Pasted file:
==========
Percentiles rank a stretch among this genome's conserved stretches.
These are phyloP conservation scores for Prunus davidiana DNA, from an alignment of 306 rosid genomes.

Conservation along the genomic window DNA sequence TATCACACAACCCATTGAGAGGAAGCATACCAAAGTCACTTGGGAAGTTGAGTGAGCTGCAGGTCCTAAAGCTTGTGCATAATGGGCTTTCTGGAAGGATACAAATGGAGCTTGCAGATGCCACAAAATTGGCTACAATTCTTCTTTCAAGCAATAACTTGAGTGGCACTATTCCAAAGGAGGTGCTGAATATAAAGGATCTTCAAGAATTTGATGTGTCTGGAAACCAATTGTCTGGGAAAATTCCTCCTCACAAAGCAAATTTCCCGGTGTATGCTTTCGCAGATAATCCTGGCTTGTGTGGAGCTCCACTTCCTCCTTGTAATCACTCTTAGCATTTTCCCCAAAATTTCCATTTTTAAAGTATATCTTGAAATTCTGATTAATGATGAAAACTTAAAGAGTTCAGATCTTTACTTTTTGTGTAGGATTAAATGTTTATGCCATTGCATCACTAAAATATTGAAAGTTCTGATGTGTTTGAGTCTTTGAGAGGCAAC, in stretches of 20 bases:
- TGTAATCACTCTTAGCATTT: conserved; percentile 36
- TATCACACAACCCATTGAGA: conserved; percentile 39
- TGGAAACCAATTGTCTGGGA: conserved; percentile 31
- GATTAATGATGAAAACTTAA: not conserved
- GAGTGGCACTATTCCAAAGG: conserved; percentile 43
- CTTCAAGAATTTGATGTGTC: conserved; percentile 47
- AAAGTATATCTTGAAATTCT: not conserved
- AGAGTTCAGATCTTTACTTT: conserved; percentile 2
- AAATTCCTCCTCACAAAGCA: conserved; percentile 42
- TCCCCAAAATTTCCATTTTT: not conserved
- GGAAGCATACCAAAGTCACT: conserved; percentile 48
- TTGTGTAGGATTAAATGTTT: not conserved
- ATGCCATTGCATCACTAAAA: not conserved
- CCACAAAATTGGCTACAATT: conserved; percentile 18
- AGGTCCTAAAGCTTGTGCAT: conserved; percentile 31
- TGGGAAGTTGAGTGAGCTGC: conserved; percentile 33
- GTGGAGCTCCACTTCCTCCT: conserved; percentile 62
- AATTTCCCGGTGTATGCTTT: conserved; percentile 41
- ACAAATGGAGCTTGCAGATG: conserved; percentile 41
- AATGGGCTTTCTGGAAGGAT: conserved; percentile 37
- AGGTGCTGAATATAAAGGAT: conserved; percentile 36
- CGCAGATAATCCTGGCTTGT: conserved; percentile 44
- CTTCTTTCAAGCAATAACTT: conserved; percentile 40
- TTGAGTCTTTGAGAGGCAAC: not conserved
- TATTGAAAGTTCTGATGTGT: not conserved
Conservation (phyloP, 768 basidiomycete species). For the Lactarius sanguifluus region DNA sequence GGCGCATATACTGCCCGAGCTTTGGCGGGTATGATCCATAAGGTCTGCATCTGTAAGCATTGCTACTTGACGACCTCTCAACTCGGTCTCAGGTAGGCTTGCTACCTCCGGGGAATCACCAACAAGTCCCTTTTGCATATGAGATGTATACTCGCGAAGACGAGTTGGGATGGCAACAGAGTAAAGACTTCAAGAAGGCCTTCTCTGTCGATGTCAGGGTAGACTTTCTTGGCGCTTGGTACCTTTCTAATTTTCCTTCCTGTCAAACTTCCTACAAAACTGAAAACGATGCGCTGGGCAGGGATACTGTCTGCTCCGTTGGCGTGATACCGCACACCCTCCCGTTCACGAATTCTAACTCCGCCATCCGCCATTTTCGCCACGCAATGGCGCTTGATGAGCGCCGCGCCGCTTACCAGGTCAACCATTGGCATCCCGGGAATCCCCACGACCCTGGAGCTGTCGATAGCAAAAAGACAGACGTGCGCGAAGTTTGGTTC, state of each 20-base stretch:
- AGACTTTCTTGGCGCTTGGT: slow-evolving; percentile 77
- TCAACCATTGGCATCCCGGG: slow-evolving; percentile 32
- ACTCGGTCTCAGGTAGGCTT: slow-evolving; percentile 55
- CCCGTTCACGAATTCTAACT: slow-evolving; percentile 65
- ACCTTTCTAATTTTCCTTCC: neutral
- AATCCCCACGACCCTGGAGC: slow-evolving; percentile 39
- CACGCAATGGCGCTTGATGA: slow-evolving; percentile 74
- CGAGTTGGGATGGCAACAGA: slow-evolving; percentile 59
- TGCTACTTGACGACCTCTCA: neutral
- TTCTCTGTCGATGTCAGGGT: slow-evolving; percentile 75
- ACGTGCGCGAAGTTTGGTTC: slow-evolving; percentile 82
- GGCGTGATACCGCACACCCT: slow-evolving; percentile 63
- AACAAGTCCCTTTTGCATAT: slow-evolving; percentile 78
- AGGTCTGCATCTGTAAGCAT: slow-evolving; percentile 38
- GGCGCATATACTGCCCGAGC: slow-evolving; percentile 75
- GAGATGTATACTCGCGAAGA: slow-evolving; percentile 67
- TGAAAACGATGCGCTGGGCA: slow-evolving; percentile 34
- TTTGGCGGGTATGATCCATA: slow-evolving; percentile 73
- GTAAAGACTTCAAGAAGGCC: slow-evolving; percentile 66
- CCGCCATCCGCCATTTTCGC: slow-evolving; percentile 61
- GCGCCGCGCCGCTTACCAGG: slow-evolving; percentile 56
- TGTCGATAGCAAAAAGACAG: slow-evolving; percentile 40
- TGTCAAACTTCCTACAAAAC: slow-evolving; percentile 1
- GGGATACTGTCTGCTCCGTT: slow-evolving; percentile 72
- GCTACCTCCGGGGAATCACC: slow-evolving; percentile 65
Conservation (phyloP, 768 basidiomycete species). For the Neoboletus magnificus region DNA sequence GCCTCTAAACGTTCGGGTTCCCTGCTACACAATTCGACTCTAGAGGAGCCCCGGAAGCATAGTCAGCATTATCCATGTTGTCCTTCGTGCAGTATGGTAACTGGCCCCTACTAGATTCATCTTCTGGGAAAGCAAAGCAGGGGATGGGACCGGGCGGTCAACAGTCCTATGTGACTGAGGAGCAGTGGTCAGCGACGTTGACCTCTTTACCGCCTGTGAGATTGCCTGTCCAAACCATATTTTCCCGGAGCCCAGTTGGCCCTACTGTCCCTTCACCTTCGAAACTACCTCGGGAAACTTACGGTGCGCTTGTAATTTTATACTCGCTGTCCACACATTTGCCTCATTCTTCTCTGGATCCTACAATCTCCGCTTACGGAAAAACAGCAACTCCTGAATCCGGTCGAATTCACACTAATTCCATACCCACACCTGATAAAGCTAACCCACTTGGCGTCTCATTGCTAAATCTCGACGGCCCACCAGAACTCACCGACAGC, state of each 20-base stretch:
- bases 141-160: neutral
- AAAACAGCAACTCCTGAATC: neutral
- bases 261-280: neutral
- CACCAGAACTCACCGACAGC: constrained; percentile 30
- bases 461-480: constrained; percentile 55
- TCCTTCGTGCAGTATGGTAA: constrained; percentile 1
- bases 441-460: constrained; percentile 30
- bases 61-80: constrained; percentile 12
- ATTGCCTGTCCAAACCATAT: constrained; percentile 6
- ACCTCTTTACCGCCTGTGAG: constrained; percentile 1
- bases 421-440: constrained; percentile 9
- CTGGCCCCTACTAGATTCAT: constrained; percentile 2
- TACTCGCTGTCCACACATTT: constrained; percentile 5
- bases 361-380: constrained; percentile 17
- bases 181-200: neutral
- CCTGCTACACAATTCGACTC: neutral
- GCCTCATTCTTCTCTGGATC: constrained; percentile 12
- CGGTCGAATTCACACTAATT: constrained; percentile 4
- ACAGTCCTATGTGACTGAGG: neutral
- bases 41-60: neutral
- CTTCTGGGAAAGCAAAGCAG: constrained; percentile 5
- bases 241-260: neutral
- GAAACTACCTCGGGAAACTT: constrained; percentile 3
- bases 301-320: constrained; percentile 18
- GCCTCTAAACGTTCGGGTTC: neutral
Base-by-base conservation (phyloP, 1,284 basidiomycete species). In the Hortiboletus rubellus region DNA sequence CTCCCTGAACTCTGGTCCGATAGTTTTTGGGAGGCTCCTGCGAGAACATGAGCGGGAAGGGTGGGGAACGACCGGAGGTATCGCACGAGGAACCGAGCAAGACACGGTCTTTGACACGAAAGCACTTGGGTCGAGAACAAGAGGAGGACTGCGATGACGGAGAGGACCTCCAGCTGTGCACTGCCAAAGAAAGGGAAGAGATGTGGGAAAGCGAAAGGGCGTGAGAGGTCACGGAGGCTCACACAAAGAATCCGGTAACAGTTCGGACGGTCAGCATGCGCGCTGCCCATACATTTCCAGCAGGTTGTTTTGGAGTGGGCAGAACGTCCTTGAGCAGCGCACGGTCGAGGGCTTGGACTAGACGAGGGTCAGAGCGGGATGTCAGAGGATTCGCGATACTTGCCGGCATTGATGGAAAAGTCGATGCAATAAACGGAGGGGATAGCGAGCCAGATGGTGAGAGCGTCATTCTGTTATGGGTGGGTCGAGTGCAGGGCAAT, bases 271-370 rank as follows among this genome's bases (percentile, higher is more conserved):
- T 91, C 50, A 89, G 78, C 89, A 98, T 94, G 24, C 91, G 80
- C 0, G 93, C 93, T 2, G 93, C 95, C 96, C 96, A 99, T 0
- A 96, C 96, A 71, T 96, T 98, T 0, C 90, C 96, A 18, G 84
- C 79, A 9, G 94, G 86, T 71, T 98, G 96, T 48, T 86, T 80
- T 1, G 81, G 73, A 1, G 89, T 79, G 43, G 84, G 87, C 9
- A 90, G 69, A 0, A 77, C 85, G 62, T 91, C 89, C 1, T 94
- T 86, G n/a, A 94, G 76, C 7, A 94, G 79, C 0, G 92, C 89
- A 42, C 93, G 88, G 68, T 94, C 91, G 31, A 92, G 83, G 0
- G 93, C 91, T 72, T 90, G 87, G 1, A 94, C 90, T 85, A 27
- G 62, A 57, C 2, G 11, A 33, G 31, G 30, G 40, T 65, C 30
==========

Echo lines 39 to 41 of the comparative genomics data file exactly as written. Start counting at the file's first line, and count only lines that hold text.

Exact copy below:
- TTCTCTGTCGATGTCAGGGT: slow-evolving; percentile 75
- ACGTGCGCGAAGTTTGGTTC: slow-evolving; percentile 82
- GGCGTGATACCGCACACCCT: slow-evolving; percentile 63